Blockchain Weekly Recap 11-5-2016

Blockchain Weekly Recap 11-5-2016


R3 Consortium Adds ABN Amro

The R3 blockchain consortium recently welcomed Dutch bank ABN Amro into its ranks. The bank has previously invested in Digital Asset Holdings and has been investigating distributed ledger technology for some time – both internally and in cooperation with academics in its area. Now, the bank is looking to expand its efforts by gaining access to the experience and knowledge of the more than sixty organizations that currently serve as members of the consortium. As ABN Amro’s Innovation Centre chief, Arjan von Os noted, “This is exactly the right time for us to step in.”

TamTam Travels to Leverage Blockchain in Travel Industry

UK startup TamTam Travels is reportedly planning to incorporate blockchain technology in its business model, combining that tech with a membership portal that provides discounts and other benefits related to travel services for its members. The startup is promising savings of as much as 50% on things like fashion, groceries, and even concierge services for travelers. This would represent one of the first truly notable blockchain incursions into the travel and tourism sectors of the economy. That industry remains one of the largest in the world, with estimates of its economic contribution reaching into the trillions of dollars.

KBank Partners with IBM for Blockchain Document-Verification

Kasikornbank (KBank) has reportedly utilized IBM’s blockchain expertise to incorporate blockchain-powered document-certification in a new bank service. The service is designed to increase accuracy and security, minimize risk, accelerate verification speeds, and provide a common standard for document storage and retrieval. KBank promises that the new service can verify and certify data in a secure and transparent way that allows easy and efficient auditing. The service will, if it lives up to its promises, help to reduce document-related operational processes, which should result in lower operation costs and increased speed and efficiency.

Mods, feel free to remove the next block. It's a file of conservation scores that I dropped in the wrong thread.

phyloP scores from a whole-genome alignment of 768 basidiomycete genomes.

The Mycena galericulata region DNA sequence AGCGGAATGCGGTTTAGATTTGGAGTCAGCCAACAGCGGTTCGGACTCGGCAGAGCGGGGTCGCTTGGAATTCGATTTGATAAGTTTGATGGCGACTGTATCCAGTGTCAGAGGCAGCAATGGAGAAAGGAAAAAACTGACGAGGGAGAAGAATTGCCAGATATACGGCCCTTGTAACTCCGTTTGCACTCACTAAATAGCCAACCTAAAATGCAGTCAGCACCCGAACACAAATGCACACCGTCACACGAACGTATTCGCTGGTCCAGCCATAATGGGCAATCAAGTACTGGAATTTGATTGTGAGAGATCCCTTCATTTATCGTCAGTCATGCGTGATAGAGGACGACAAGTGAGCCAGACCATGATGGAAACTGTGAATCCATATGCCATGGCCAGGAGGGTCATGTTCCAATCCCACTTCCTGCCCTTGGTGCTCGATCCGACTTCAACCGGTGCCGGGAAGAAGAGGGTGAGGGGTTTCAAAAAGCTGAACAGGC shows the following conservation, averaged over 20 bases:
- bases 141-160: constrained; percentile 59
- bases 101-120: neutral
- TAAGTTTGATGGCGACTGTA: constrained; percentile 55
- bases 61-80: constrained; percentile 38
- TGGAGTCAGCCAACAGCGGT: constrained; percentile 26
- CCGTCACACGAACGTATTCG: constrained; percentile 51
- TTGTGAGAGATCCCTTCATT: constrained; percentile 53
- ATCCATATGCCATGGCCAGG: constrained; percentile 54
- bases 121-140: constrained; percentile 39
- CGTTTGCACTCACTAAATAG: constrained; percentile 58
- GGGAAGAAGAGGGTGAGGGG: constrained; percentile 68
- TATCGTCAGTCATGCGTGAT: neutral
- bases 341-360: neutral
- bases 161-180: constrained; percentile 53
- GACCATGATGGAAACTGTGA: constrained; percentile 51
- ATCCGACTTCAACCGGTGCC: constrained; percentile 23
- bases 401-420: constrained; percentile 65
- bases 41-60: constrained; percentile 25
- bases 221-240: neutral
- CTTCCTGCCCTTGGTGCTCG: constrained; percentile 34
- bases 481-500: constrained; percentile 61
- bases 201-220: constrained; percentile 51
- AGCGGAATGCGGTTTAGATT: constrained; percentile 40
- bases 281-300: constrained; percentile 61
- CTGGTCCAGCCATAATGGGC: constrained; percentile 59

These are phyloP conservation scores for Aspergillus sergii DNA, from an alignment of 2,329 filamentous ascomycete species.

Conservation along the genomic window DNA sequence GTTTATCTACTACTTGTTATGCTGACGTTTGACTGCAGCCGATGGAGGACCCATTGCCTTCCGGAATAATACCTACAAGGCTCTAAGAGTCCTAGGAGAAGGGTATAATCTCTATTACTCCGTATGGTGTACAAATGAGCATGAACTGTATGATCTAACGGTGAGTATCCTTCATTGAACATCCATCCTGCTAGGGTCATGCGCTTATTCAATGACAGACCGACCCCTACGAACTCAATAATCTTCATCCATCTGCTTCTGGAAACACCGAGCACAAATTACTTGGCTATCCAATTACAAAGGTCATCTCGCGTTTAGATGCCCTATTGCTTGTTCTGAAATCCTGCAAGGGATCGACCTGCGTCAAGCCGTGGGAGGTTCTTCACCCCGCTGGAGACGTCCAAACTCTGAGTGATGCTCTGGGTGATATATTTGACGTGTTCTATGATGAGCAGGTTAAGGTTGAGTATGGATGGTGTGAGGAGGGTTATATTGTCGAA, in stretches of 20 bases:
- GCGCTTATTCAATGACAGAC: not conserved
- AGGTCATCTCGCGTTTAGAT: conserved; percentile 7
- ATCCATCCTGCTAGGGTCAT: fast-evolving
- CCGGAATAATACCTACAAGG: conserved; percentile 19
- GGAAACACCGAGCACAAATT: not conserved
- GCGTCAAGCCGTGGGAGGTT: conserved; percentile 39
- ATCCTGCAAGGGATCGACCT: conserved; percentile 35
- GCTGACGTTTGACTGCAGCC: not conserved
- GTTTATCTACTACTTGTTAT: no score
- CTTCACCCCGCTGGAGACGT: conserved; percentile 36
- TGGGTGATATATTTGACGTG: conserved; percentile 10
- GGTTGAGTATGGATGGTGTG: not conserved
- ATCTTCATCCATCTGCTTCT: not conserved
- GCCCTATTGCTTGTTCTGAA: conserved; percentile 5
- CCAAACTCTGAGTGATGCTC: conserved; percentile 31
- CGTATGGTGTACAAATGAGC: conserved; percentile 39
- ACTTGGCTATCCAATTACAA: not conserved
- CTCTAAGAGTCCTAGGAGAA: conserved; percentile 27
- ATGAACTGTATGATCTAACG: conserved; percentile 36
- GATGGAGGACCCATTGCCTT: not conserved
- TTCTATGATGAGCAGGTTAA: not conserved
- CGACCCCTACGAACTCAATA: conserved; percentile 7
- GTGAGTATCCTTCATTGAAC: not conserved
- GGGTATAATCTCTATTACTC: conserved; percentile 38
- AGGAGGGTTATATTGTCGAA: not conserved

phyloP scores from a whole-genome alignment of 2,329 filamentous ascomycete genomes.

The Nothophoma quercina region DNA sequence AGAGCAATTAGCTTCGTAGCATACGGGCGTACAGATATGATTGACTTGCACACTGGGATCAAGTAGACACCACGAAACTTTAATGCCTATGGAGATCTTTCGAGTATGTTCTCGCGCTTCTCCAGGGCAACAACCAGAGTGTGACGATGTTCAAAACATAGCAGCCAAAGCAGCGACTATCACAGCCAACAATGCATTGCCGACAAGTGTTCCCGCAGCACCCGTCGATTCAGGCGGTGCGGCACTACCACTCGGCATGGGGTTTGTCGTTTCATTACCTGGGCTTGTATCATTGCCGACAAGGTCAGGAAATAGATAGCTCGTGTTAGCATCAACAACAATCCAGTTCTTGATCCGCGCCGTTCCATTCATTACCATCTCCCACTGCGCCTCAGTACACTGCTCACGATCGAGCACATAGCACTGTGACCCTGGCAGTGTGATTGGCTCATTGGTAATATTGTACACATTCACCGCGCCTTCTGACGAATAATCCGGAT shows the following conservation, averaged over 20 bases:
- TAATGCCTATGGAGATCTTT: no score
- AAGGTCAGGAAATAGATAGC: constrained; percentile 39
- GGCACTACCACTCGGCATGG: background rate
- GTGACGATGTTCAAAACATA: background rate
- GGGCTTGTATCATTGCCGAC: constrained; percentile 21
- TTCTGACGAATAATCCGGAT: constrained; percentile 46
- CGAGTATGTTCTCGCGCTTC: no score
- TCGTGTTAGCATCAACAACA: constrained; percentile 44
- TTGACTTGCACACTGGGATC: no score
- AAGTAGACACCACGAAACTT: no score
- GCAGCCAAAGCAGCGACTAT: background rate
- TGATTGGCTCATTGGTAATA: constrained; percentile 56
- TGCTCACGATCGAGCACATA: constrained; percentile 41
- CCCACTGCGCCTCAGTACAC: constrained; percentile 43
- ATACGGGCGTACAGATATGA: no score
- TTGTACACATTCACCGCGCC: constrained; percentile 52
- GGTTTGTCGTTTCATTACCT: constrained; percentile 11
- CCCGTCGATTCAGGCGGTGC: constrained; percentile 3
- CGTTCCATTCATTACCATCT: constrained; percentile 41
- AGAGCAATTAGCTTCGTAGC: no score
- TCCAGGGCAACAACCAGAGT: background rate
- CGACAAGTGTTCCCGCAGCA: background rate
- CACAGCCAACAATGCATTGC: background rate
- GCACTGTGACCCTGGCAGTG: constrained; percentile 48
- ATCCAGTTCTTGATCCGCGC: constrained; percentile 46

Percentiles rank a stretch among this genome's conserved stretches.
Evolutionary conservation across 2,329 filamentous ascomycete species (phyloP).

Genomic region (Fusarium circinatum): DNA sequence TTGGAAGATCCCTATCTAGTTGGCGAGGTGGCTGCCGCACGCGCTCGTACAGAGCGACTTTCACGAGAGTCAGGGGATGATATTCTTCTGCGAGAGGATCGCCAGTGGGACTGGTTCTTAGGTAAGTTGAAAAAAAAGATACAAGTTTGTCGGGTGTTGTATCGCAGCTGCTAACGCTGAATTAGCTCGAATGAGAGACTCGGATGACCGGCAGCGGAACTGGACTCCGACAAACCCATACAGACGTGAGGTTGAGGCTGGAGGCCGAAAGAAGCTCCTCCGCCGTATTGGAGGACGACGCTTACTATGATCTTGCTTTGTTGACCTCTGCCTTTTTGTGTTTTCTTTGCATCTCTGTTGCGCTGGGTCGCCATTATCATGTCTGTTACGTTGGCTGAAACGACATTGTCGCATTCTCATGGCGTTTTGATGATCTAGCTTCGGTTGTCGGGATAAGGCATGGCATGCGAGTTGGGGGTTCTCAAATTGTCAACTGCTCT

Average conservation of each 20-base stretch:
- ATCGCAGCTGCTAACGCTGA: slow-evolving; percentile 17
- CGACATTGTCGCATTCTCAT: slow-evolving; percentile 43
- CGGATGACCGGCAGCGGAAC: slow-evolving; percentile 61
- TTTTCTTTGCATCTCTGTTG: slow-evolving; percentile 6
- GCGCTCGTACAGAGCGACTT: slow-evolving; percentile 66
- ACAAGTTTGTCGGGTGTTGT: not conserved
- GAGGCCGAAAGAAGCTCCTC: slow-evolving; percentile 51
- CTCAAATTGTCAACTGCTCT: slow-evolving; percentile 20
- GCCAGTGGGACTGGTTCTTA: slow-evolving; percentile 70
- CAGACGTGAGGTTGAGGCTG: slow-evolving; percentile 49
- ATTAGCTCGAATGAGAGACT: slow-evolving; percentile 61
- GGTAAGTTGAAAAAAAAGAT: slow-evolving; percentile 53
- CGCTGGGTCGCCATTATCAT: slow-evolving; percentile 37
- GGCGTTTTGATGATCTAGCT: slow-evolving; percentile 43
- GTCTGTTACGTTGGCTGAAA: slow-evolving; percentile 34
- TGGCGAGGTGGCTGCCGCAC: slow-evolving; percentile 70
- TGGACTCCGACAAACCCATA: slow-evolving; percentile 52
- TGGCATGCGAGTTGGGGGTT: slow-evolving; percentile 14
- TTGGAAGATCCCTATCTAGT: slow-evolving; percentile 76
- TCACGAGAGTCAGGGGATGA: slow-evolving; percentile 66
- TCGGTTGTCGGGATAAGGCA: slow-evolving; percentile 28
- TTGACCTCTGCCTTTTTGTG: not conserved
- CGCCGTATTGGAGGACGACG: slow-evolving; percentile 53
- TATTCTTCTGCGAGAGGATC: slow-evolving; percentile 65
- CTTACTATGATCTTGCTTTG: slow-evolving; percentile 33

The bank plans to create a platform that will provide access to other banks and organizations, and has already started to plan for a certification service that will be marketed to retail and corporate users. The service is the first of its type to be designed in Thailand, and utilizes the IBM Bluemix blockchain service and the Hyperledger fabric.

Did Someone Say ‘Better Burger’?

We recently touched on Walmart’s plans to enable better supply chain management of Chinese pork using blockchain technology. It’s an interesting concept and one that should offer at least the potential for improved food security in a world where global food supply chains often lack the type of safety assurances that most Americans want. A recent Harriet Green article on Venture Beat offers some additional insight into how the blockchain could combine with the Internet of Things (IoT) to track and control everything from the various stages of supply chain contact that foodstuffs pass through to the temperatures at which foods are maintained.

You can read the entire article on the VB site. A word of forewarning, though: Green’s first paragraph interrupted this report by a full half-hour, as she left me with little choice other than to run out for a quick burger at my favorite dive (which I responsibly ordered to-go, to minimize down-time). What can I say; burgers are my kryptonite. If you suffer from the same vulnerability, don’t say that I didn’t warn you.

Author: Ken Chase

Freelance writer whose interests include topics ranging from technology and finance to politics, fitness, and all things canine. Aspiring polymath, semi-professional skeptic, and passionate advocate for the judicious use of the Oxford comma.

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